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Spreading Glycerin on fields?
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Can you spread glycerin on fields as a fertilizer? If so do you need to demeth or will it evaporate? Thanks.
 
Location: Ohio | Registered: June 14, 2010Reply With QuoteReport This Post
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if you are using koh then yes, but I'd demeth, and compost it first. We use naoh and demeth. anything spilled makes great weed killer due to the soaps and sodium. I don't know where the article came from, but there was an article link some where on infopop that showed a picture of a huge fish kill on a river that was next to a field that a biodiesel producer was using to land apply glycerin that had not been demethed. I sure someone else with more working brain cells will chime in and help me out here. I'd love to try spraying a road for dust, but I'm worried about run off.


powering
2 bobcats, an excavator, and a ventrac mower. looking for a diesel weedeater!
 
Location: morgantown wv | Registered: June 18, 2008Reply With QuoteReport This Post
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Thanks Road Runner I was hoping that the methanol would evaporate if it was ran through a sprayer, We are using KOH.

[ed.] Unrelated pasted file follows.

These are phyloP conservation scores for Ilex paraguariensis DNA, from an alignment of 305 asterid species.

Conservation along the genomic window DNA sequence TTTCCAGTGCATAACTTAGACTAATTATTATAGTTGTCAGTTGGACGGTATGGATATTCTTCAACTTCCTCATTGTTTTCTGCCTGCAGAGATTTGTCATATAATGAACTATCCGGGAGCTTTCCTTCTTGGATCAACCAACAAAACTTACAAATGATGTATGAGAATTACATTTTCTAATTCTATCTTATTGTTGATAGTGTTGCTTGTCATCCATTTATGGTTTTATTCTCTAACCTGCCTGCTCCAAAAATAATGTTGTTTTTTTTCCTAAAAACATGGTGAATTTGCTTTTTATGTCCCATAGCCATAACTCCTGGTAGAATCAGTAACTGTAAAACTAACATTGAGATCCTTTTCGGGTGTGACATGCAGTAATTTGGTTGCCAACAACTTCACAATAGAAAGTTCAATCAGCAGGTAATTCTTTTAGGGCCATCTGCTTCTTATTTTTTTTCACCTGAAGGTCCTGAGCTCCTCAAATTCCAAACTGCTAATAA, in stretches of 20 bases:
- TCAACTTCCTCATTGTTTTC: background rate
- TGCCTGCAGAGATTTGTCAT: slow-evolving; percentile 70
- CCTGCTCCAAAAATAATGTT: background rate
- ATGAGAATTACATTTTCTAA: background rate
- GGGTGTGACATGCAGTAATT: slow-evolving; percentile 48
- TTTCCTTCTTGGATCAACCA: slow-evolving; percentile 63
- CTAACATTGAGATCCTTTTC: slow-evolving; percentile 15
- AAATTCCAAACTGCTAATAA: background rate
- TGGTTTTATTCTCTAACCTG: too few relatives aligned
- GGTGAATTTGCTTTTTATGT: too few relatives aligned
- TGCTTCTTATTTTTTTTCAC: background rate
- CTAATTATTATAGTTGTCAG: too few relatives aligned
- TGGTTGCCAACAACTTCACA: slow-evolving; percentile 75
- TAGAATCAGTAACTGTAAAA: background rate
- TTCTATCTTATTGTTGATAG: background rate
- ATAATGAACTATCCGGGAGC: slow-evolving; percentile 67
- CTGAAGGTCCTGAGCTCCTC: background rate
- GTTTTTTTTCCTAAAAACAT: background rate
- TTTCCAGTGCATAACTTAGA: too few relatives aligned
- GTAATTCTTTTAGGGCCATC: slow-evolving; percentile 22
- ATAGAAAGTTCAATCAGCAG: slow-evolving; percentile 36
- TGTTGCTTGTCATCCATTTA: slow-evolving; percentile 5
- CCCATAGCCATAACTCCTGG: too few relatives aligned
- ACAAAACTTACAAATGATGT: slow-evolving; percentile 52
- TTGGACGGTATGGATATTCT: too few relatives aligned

Location: Ohio | Registered: June 14, 2010Reply With QuoteReport This Post
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You have to keep doses small. There was a biodiesel producer a few years back that was spraying thousands of gallons of raw glycerin onto fields. They overloaded the fields with the stuff and it seeped into a nearby stream. They were caught and fined.

So, if you are going to spray it, you should test somehow to make sure it's breaking down and not seeping away.

Rick
 
Location: Cowboy Country | Registered: December 06, 2004Reply With QuoteReport This Post
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Glycerin by itself is not a fertilizer, but it breaks down into one. I live in a dry, alkaline environment, and I've used glycerin to kill the weeds on my fencelines and gravel roads for nearly a decade. Be warned, once you start using it as a weed killer you're pretty well committed to continuing to use it. After a year the raw glycerin will have broken down into fertilizer, encouraging things to grow where you applied it. Seeds and roots readily soak up the glycerin, which kills and preserves them for a while, until they, too, turn into fertilizer. I've read of reacting glycerin with Sulfuric acid to rapidly create fertilizer, but have not tried it myself. I also compost some of my left-over glycerin. A nearby biodiesel plant send their raw glycerin to a dairy with a large methane digester, powering a pair of large gensets. The output from the digester is also good fertilizer, with the benefit of capturing some of the energy along the way.
Hopefully this is enough to give you some ideas of the best use in your situation.
Cheers,
JohnO
 
Location: Moses Lake, WA, USA | Registered: August 15, 2001Reply With QuoteReport This Post
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